“Yes, fire season keeps getting worse, but I didn’t want to give spending power to an unelected board!” (Wikimedia)

Indeed, I-732’s failure suggests there is no political coalition for climate action with tax cuts. Many of the forces now criticizing “spending” and the costs borne by consumers had no interest in a remedy that returned money directly to taxpayers.

There are many attacks that are pure falsehoods, but the other that is superficially true is that the measure will not solve climate change on its own. While technically accurate, it ignores the power of collective action when nations and regions all over the world commit to change their economies to solve a crisis. Moreover, climate change is not a binary outcome: while it is too late to avoid at least some catastrophes, one degree of warming is better than 1.5, which is better than 2, and so on. Every large economy, like Washington State, that makes an effort will help a bit. And finally, a victory for I-1631 would provide a model of how climate policy can work at the state level, raising the possibility of action across the United States.

Vote for I-1631. The costs are modest, the benefits are large, and the fate of humanity may depend on it.

The STB Editorial Board consists of Martin H. Duke and Brent White.

ST Level 3 Recommendations, Criticism of Chinatown Plans

Union Station from 5th Avenue South. Credit: Bruce Engelhardt.

In a meeting last Friday, Seattle and King County elected officials rejected the most expensive West Seattle Link alignment, endorsed a tunnel under the Lake Washington Ship Canal from Interbay to Ballard, and urged Sound Transit to significantly revamp plans for the Chinatown/International District (CID) station.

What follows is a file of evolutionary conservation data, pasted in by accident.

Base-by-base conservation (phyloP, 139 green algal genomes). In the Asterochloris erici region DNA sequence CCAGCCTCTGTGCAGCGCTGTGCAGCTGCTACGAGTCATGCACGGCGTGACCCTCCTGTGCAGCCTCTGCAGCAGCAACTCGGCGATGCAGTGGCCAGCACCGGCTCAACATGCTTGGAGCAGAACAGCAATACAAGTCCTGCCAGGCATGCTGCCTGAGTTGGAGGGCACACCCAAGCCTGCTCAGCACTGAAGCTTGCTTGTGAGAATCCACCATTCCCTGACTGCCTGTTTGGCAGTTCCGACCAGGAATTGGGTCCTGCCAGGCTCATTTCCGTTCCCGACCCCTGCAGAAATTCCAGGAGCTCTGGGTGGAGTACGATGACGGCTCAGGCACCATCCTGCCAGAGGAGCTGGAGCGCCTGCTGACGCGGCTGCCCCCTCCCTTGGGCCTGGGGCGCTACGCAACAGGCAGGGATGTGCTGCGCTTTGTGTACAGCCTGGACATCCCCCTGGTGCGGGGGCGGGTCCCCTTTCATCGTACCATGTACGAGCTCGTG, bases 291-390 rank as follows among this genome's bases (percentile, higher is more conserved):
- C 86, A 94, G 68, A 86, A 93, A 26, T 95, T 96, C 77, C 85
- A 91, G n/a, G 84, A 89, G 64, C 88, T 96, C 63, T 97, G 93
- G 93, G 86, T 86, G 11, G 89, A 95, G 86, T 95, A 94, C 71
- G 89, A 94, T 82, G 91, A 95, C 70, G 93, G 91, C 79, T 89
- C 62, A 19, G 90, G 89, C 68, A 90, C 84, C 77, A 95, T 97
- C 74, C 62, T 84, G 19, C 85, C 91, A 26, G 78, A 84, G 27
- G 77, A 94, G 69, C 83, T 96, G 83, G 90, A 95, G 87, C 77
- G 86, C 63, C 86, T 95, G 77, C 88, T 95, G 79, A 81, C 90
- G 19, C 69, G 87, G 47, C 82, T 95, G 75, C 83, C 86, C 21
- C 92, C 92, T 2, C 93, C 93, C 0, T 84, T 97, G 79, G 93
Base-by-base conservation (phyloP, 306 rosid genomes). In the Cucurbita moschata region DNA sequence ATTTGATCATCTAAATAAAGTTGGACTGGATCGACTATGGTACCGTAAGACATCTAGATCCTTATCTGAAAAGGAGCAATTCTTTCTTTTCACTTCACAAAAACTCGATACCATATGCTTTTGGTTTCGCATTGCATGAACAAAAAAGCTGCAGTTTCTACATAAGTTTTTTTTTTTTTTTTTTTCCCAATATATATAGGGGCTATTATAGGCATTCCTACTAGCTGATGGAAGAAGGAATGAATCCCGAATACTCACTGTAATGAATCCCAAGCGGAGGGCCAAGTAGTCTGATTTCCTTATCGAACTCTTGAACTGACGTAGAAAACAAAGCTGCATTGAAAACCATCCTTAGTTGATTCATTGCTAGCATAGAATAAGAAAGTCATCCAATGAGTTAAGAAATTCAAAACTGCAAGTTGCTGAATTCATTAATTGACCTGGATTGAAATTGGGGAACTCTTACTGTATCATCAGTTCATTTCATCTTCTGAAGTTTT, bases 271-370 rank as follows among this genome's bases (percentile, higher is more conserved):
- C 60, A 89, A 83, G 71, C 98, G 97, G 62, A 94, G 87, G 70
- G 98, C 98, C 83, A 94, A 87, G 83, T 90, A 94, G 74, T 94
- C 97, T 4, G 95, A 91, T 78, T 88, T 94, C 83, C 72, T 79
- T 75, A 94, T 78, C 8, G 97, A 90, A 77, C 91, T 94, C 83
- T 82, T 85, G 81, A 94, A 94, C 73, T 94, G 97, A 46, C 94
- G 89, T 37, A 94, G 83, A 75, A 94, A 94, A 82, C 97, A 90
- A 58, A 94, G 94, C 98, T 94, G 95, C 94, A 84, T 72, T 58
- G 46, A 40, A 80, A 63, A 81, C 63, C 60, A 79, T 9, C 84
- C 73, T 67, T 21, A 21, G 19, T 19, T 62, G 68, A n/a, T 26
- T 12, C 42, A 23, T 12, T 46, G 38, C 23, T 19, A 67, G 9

The rejection of CID plans, so far the most controversial of the ongoing process, came after pointed criticism from Seattle Mayor Jenny Durkan and members of the Seattle City Council.

The October 5 meeting marked the end of the Level 2 analysis for the new Seattle Link extensions, meaning the advisory group process is two thirds finished. The group of elected officials voted on the recommendations of the stakeholder advisory groups that have met throughout 2018.

The endorsements are strictly advisory, but are intended to guide the planning work of Sound Transit’s project staff. The votes don’t carry the force of law: the Sound Transit board will ultimately decide whether to approve or reject the results of the months long advisory process in 2019. In the meantime, agency staff will study the elected official-endorsed alignments further, and present more developed Level 3 plans to the advisory groups.